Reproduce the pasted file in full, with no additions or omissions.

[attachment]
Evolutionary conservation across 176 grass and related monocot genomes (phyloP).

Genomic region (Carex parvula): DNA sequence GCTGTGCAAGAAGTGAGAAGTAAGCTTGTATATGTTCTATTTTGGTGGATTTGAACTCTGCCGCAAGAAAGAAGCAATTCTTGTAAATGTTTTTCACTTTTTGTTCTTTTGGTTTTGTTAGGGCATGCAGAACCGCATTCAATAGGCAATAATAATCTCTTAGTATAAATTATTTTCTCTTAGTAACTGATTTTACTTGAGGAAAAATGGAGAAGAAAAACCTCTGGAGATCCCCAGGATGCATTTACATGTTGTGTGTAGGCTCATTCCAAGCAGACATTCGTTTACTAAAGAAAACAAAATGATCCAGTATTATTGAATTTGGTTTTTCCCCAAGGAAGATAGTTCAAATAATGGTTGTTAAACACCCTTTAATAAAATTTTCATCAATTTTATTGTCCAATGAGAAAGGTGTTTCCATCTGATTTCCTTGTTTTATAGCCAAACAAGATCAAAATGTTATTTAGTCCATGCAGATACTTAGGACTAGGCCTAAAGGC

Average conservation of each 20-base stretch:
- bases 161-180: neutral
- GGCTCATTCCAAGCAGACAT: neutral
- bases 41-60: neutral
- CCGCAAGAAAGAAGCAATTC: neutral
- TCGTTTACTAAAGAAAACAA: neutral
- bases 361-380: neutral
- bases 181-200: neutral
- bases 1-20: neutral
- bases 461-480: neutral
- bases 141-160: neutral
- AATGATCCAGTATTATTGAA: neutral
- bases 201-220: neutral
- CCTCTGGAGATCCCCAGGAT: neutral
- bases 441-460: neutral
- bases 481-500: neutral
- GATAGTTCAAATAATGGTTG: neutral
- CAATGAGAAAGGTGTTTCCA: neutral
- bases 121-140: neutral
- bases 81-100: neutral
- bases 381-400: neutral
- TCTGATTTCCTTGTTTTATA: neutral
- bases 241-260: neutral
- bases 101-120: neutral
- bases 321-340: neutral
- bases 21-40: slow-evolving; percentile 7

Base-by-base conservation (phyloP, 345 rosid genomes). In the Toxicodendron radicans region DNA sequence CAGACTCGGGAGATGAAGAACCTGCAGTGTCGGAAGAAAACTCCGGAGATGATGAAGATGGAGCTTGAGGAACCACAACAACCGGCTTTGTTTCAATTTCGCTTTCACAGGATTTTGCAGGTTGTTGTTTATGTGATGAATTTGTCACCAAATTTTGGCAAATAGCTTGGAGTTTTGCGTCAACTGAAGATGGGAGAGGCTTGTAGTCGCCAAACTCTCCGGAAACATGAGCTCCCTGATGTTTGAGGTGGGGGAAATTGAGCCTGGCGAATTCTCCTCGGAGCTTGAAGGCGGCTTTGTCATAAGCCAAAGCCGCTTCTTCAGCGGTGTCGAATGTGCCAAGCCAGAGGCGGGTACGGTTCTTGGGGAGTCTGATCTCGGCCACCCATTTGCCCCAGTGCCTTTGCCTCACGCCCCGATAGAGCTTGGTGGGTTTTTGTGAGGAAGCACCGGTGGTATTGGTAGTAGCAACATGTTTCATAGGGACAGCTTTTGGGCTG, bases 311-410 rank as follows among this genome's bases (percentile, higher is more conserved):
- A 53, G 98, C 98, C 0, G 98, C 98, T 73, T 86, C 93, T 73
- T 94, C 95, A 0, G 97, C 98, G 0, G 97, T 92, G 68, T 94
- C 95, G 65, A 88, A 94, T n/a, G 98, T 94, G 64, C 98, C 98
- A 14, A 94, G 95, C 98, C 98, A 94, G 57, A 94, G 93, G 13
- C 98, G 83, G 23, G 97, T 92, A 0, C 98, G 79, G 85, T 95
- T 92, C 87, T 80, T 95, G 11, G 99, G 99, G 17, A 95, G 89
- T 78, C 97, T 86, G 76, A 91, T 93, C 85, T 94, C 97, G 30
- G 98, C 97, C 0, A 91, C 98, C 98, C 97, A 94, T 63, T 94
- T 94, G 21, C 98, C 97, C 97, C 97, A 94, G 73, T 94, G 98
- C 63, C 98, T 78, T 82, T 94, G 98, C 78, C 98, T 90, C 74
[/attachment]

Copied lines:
Evolutionary conservation across 176 grass and related monocot genomes (phyloP).

Genomic region (Carex parvula): DNA sequence GCTGTGCAAGAAGTGAGAAGTAAGCTTGTATATGTTCTATTTTGGTGGATTTGAACTCTGCCGCAAGAAAGAAGCAATTCTTGTAAATGTTTTTCACTTTTTGTTCTTTTGGTTTTGTTAGGGCATGCAGAACCGCATTCAATAGGCAATAATAATCTCTTAGTATAAATTATTTTCTCTTAGTAACTGATTTTACTTGAGGAAAAATGGAGAAGAAAAACCTCTGGAGATCCCCAGGATGCATTTACATGTTGTGTGTAGGCTCATTCCAAGCAGACATTCGTTTACTAAAGAAAACAAAATGATCCAGTATTATTGAATTTGGTTTTTCCCCAAGGAAGATAGTTCAAATAATGGTTGTTAAACACCCTTTAATAAAATTTTCATCAATTTTATTGTCCAATGAGAAAGGTGTTTCCATCTGATTTCCTTGTTTTATAGCCAAACAAGATCAAAATGTTATTTAGTCCATGCAGATACTTAGGACTAGGCCTAAAGGC

Average conservation of each 20-base stretch:
- bases 161-180: neutral
- GGCTCATTCCAAGCAGACAT: neutral
- bases 41-60: neutral
- CCGCAAGAAAGAAGCAATTC: neutral
- TCGTTTACTAAAGAAAACAA: neutral
- bases 361-380: neutral
- bases 181-200: neutral
- bases 1-20: neutral
- bases 461-480: neutral
- bases 141-160: neutral
- AATGATCCAGTATTATTGAA: neutral
- bases 201-220: neutral
- CCTCTGGAGATCCCCAGGAT: neutral
- bases 441-460: neutral
- bases 481-500: neutral
- GATAGTTCAAATAATGGTTG: neutral
- CAATGAGAAAGGTGTTTCCA: neutral
- bases 121-140: neutral
- bases 81-100: neutral
- bases 381-400: neutral
- TCTGATTTCCTTGTTTTATA: neutral
- bases 241-260: neutral
- bases 101-120: neutral
- bases 321-340: neutral
- bases 21-40: slow-evolving; percentile 7

Base-by-base conservation (phyloP, 345 rosid genomes). In the Toxicodendron radicans region DNA sequence CAGACTCGGGAGATGAAGAACCTGCAGTGTCGGAAGAAAACTCCGGAGATGATGAAGATGGAGCTTGAGGAACCACAACAACCGGCTTTGTTTCAATTTCGCTTTCACAGGATTTTGCAGGTTGTTGTTTATGTGATGAATTTGTCACCAAATTTTGGCAAATAGCTTGGAGTTTTGCGTCAACTGAAGATGGGAGAGGCTTGTAGTCGCCAAACTCTCCGGAAACATGAGCTCCCTGATGTTTGAGGTGGGGGAAATTGAGCCTGGCGAATTCTCCTCGGAGCTTGAAGGCGGCTTTGTCATAAGCCAAAGCCGCTTCTTCAGCGGTGTCGAATGTGCCAAGCCAGAGGCGGGTACGGTTCTTGGGGAGTCTGATCTCGGCCACCCATTTGCCCCAGTGCCTTTGCCTCACGCCCCGATAGAGCTTGGTGGGTTTTTGTGAGGAAGCACCGGTGGTATTGGTAGTAGCAACATGTTTCATAGGGACAGCTTTTGGGCTG, bases 311-410 rank as follows among this genome's bases (percentile, higher is more conserved):
- A 53, G 98, C 98, C 0, G 98, C 98, T 73, T 86, C 93, T 73
- T 94, C 95, A 0, G 97, C 98, G 0, G 97, T 92, G 68, T 94
- C 95, G 65, A 88, A 94, T n/a, G 98, T 94, G 64, C 98, C 98
- A 14, A 94, G 95, C 98, C 98, A 94, G 57, A 94, G 93, G 13
- C 98, G 83, G 23, G 97, T 92, A 0, C 98, G 79, G 85, T 95
- T 92, C 87, T 80, T 95, G 11, G 99, G 99, G 17, A 95, G 89
- T 78, C 97, T 86, G 76, A 91, T 93, C 85, T 94, C 97, G 30
- G 98, C 97, C 0, A 91, C 98, C 98, C 97, A 94, T 63, T 94
- T 94, G 21, C 98, C 97, C 97, C 97, A 94, G 73, T 94, G 98
- C 63, C 98, T 78, T 82, T 94, G 98, C 78, C 98, T 90, C 74